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Spain sees summer road deaths fall 12%

Author:   |  September 21st, 2017

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31 fewer people died on Spain's roads over the summer compared to last year - an encouraging statistic.

31 fewer people died on Spain’s roads over the summer compared to last year – an encouraging statistic.

Thanks to the country’s stunning scenery, pleasant climate, and propensity for laying winding roads across even the most undulating and cliff-hugging terrain imaginable, driving in Spain is often a spectacular experience

Driving habits in Spain have been described as a reflection of the national psyche. If British drivers are polite and patient but prone to inexplicable outbursts of road rage, then perhaps it is also fair to say that Spanish drivers tend to take to the roads in a passionate fashion, and are unafraid to let their emotions show.

In truth, of course, there are good and bad drivers to be found everywhere, and Spain is no exception. As EU money has modernised its road network, and German and Japanese engineering has made cars safer than ever before, the number of road deaths in Spain have begun to fall dramatically.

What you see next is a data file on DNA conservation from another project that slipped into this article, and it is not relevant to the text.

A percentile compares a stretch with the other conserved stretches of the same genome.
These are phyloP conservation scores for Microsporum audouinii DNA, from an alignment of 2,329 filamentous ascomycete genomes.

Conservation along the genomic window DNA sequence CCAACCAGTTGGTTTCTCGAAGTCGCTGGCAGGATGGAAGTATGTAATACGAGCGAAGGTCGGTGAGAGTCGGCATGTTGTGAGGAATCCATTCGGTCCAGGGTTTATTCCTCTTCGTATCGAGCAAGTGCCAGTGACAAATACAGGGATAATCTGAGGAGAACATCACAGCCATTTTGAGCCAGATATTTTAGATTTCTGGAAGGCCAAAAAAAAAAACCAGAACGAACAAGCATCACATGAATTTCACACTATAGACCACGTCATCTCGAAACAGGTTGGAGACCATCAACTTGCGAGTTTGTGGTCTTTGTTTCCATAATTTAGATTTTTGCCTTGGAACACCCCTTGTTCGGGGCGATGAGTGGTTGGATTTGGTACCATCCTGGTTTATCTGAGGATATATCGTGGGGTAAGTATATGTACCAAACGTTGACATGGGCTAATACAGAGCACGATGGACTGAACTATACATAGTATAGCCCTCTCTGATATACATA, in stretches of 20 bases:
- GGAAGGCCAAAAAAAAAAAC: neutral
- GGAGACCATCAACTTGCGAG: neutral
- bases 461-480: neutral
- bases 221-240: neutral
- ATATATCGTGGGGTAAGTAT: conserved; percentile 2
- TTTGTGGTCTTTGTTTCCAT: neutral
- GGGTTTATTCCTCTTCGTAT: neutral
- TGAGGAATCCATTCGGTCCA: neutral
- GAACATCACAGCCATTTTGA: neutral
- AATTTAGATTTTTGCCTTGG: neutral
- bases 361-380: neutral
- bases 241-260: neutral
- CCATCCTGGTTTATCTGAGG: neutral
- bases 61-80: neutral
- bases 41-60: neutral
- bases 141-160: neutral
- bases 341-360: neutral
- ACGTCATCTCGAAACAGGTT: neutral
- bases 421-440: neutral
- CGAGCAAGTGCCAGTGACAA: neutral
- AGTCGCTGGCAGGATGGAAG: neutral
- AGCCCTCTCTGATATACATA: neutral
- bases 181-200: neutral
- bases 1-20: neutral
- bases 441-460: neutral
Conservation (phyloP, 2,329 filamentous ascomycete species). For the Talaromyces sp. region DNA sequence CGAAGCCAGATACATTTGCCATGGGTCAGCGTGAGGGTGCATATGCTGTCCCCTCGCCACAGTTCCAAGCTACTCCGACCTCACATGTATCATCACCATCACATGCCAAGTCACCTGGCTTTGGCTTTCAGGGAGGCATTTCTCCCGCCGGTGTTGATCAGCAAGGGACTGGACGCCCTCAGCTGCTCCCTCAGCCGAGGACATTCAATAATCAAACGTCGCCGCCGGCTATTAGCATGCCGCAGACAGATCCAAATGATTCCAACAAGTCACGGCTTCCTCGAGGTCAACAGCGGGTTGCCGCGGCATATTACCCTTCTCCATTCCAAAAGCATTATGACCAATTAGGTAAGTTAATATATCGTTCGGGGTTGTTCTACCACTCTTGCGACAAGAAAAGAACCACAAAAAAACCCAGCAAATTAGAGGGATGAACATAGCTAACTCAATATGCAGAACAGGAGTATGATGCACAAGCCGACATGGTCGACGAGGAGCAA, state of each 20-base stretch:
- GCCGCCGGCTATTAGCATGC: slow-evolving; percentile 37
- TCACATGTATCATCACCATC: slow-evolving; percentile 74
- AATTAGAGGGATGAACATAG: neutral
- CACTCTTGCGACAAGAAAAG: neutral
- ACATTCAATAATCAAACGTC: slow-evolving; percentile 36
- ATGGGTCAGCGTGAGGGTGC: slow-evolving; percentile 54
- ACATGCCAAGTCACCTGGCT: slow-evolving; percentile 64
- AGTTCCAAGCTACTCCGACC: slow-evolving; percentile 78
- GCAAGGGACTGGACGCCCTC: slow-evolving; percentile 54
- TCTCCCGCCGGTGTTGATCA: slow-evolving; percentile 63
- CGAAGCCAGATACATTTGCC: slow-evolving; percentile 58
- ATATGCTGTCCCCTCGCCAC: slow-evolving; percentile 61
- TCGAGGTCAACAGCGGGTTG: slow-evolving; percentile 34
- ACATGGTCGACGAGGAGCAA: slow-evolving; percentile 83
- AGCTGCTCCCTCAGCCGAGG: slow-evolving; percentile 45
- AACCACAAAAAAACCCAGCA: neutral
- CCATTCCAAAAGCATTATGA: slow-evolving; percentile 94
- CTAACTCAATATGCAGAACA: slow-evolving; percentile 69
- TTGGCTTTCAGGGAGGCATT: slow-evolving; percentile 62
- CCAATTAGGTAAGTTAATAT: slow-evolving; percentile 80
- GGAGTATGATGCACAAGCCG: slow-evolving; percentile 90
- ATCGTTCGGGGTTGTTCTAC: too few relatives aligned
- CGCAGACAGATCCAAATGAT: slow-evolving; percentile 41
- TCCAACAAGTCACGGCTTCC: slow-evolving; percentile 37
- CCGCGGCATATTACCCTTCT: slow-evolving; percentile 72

The latest data from the Directorate General of Traffic (DGT) in Spain shows that summer road deaths this year are down 12% on the same period in 2016 – which is yet another encouraging sign that Spain’s roads are increasingly safe places to be.

The data showed that there were 224 road deaths in July and August this year, which is 31 fewer than in 2016 over the same period. And although that figure is still quite high in EU terms (the UK, Denmark and Germany lead the way for the safest roads statistically), it actually represents a vast improvement in the space of a year, particularly since the number of journeys carried out in Spain over the summer – 87.6 million – was an increase of 3% on last year.

By region, most parts of central and northern Spain saw a reduction in fatalities, as did the Balearic islands.

Andalucía, however, actually recorded 38 road deaths this summer – up from 35 last year. The region’s popularity with holidaymakers from all over the world, many of whom jump behind the wheel of a car the moment they leave Málaga Airport, means that the authorities have an extremely difficult job in bringing down road deaths to a more acceptable level.

The same is true of Catalonia, where Barcelona’s perpetual popularity can partly explain why there were 15 more road deaths this summer than last summer.

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